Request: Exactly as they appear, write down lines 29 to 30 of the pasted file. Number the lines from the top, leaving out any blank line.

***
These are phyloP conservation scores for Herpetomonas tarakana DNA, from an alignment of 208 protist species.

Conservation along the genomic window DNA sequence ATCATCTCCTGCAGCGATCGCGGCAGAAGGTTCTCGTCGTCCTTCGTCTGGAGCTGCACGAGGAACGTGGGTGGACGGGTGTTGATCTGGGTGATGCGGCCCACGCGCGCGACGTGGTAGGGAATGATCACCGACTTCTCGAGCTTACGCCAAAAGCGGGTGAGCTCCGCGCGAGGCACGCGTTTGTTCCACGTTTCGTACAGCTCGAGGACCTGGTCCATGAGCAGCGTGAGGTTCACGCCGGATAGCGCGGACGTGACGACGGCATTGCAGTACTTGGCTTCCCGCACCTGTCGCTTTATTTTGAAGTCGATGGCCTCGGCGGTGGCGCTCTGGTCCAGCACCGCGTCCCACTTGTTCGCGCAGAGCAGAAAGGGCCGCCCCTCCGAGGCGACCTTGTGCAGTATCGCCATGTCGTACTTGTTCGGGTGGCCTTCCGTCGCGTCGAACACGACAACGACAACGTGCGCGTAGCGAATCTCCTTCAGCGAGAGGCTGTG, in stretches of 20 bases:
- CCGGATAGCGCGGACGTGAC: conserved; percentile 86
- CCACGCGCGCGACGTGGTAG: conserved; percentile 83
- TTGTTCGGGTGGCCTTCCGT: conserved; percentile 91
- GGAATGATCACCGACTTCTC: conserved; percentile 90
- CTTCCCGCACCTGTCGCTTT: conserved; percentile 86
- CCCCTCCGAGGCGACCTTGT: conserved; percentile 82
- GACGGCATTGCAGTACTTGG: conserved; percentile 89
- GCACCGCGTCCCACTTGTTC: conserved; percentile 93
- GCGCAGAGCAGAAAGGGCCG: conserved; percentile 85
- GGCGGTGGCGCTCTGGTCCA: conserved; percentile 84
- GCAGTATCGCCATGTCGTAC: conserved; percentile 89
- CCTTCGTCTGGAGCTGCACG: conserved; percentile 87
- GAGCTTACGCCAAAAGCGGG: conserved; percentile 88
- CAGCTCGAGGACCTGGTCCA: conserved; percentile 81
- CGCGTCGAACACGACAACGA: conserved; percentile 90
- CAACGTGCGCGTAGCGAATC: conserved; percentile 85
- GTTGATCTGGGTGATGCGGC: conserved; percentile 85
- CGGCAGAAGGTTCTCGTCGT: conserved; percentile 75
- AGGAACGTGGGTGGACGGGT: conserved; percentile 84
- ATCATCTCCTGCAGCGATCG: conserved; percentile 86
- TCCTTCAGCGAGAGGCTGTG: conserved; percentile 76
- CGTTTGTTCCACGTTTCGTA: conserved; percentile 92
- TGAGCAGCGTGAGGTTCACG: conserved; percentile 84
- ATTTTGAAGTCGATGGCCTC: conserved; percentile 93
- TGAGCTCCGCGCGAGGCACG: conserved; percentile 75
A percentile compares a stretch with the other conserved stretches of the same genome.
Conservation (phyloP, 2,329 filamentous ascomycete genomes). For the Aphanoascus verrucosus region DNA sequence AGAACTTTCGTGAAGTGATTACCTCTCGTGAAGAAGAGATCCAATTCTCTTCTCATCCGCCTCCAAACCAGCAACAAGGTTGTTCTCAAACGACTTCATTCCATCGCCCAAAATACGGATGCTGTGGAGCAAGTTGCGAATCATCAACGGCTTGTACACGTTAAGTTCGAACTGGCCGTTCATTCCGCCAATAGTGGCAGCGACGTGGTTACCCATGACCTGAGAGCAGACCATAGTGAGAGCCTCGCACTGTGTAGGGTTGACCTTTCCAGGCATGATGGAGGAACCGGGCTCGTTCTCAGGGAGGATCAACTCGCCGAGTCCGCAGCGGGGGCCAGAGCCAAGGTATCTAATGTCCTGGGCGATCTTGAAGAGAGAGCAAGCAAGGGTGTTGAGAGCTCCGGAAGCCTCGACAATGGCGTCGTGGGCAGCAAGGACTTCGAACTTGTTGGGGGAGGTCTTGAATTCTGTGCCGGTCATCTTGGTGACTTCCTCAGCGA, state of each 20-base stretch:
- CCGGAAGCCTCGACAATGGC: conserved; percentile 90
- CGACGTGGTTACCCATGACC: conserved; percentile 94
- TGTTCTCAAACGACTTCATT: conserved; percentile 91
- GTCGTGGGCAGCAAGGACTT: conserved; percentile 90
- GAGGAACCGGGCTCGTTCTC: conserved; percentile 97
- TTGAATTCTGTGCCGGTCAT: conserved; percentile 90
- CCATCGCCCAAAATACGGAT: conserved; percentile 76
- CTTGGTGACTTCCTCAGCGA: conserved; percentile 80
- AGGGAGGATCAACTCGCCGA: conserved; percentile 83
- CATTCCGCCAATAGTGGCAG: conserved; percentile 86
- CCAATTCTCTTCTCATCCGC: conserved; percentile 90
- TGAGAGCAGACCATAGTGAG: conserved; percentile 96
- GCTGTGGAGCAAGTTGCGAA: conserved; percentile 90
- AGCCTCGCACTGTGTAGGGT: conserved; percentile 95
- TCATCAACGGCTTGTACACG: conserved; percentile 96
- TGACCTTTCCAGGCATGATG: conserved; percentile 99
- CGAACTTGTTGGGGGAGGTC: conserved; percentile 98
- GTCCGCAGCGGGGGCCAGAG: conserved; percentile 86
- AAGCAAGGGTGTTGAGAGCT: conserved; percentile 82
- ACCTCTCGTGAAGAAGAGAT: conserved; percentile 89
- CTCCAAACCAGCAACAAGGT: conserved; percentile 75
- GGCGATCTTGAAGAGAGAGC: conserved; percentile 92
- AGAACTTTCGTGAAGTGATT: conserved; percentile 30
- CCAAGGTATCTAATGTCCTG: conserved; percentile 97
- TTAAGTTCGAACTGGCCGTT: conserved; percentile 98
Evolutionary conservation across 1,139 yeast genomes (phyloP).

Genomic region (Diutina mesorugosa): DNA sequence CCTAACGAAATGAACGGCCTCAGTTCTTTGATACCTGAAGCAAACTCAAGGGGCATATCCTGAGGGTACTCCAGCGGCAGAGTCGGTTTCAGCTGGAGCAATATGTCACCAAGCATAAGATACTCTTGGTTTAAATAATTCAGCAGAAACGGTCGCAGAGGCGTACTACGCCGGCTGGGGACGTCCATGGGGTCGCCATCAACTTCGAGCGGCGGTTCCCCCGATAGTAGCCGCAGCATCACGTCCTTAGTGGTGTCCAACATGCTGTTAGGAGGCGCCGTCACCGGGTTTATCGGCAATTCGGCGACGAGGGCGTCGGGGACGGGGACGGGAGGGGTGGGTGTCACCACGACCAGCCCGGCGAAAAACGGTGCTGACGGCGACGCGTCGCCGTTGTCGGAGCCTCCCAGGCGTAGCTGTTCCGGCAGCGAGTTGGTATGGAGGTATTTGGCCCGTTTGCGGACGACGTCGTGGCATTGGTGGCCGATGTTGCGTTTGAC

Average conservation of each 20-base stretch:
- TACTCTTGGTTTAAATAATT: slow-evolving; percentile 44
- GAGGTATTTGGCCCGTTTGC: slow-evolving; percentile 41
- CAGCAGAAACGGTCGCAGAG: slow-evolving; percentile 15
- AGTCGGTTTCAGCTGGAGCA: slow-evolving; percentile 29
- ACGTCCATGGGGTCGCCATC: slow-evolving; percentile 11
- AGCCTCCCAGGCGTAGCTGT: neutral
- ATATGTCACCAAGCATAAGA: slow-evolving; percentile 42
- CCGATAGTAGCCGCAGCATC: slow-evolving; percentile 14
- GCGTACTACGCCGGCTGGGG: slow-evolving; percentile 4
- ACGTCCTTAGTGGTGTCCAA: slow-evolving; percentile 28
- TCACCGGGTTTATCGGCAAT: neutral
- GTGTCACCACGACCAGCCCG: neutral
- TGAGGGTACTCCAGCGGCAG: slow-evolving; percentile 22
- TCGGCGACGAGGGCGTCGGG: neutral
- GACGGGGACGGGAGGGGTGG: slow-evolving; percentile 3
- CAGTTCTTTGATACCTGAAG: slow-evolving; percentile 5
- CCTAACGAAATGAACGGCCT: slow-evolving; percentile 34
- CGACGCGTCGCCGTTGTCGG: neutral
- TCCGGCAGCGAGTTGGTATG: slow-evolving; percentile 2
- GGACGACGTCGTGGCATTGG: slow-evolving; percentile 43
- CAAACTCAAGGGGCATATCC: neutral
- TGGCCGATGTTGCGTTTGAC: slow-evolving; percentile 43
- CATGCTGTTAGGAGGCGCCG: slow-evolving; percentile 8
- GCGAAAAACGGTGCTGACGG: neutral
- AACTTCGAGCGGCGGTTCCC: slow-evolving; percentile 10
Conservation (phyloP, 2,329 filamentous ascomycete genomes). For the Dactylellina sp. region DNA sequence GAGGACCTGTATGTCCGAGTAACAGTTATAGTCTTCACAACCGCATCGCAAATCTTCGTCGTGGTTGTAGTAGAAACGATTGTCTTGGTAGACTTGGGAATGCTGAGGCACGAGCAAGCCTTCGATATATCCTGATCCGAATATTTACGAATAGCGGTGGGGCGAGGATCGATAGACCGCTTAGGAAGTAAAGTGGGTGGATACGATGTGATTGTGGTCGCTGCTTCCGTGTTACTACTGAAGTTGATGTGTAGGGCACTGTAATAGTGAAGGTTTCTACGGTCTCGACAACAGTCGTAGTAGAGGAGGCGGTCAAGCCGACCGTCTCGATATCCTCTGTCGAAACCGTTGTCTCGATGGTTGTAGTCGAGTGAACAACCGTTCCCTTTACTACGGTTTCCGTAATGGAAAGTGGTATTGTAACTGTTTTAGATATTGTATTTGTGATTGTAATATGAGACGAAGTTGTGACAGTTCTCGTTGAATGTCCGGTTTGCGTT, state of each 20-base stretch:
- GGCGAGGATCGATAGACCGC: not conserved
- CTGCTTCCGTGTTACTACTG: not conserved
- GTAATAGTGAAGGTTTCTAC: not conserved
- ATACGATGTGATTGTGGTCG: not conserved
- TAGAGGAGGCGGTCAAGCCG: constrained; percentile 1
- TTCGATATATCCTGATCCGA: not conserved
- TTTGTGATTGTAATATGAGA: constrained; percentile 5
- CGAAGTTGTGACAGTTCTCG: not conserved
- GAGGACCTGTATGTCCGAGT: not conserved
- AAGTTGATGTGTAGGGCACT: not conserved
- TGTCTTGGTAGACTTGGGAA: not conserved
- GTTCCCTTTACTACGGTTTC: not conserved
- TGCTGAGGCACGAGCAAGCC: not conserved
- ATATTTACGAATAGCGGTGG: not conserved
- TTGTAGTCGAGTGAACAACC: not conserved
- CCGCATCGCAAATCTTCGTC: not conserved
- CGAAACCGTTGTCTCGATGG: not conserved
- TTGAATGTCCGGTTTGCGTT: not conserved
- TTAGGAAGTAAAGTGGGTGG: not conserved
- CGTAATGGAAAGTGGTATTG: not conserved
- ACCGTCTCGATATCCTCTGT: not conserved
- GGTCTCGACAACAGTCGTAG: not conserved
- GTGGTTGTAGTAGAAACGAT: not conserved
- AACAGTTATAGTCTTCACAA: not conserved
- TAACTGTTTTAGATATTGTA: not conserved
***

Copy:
Conservation (phyloP, 2,329 filamentous ascomycete genomes). For the Aphanoascus verrucosus region DNA sequence AGAACTTTCGTGAAGTGATTACCTCTCGTGAAGAAGAGATCCAATTCTCTTCTCATCCGCCTCCAAACCAGCAACAAGGTTGTTCTCAAACGACTTCATTCCATCGCCCAAAATACGGATGCTGTGGAGCAAGTTGCGAATCATCAACGGCTTGTACACGTTAAGTTCGAACTGGCCGTTCATTCCGCCAATAGTGGCAGCGACGTGGTTACCCATGACCTGAGAGCAGACCATAGTGAGAGCCTCGCACTGTGTAGGGTTGACCTTTCCAGGCATGATGGAGGAACCGGGCTCGTTCTCAGGGAGGATCAACTCGCCGAGTCCGCAGCGGGGGCCAGAGCCAAGGTATCTAATGTCCTGGGCGATCTTGAAGAGAGAGCAAGCAAGGGTGTTGAGAGCTCCGGAAGCCTCGACAATGGCGTCGTGGGCAGCAAGGACTTCGAACTTGTTGGGGGAGGTCTTGAATTCTGTGCCGGTCATCTTGGTGACTTCCTCAGCGA, state of each 20-base stretch:
- CCGGAAGCCTCGACAATGGC: conserved; percentile 90